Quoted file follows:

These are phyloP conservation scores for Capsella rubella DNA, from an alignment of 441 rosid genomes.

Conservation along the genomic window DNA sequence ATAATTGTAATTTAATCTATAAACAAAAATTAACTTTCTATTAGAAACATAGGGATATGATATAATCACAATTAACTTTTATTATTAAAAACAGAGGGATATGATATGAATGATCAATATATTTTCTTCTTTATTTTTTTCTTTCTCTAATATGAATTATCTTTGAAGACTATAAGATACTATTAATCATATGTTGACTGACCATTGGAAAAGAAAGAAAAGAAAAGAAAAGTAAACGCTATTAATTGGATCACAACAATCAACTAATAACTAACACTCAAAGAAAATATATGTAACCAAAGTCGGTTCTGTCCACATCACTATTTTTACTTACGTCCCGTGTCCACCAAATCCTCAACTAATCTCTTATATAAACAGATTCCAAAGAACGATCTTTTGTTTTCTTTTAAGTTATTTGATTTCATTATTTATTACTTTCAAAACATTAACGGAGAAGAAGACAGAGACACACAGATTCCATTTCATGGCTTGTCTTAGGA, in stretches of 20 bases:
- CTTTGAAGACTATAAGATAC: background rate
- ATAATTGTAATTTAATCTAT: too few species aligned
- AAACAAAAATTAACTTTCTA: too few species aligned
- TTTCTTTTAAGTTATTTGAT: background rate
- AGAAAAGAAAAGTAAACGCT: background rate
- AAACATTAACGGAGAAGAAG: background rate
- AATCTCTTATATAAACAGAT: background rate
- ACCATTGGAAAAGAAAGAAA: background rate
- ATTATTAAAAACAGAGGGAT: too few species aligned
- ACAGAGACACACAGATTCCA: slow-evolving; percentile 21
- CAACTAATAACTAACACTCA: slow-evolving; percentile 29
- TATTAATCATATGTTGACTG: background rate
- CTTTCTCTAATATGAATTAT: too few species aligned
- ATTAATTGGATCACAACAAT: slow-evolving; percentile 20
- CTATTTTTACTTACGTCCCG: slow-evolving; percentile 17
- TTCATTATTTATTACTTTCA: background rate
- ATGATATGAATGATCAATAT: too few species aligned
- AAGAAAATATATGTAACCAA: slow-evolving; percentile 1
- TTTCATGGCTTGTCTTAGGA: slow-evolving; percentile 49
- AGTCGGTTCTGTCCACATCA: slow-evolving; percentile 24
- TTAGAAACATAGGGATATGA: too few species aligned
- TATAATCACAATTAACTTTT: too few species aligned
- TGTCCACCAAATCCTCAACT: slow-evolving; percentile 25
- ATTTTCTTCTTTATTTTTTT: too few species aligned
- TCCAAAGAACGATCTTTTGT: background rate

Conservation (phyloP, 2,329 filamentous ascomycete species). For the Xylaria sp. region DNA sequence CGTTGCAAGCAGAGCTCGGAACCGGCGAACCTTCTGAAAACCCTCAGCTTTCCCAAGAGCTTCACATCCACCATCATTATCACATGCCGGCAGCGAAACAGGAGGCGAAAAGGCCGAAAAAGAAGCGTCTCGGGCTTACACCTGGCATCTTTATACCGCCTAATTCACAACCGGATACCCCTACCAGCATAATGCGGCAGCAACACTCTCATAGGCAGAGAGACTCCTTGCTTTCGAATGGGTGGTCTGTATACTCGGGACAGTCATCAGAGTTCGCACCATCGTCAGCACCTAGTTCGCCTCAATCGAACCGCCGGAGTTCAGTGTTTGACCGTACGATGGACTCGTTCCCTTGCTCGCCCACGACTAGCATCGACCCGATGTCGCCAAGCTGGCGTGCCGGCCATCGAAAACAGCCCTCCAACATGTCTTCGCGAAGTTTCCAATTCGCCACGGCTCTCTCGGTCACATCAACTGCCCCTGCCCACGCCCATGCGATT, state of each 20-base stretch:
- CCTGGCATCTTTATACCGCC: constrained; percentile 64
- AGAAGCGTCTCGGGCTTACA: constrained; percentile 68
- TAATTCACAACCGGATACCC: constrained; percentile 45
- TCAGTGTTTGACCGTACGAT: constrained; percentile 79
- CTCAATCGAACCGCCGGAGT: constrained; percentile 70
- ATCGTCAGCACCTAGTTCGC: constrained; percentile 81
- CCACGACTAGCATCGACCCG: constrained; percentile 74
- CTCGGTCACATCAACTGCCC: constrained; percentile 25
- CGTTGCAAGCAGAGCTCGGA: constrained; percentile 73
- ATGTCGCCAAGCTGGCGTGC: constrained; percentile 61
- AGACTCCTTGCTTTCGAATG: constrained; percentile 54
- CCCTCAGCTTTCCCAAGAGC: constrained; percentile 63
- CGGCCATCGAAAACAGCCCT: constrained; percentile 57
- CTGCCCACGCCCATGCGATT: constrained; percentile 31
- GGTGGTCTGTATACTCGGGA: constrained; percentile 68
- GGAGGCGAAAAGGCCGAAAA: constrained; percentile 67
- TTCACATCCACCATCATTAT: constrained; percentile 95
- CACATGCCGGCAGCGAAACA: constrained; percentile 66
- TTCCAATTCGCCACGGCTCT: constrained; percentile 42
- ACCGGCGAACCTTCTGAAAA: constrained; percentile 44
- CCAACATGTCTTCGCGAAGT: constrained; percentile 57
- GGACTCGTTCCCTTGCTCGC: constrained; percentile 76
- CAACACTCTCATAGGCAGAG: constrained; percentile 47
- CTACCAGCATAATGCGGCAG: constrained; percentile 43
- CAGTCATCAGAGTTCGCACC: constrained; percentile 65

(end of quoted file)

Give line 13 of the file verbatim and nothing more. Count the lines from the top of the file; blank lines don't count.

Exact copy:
- CAACTAATAACTAACACTCA: slow-evolving; percentile 29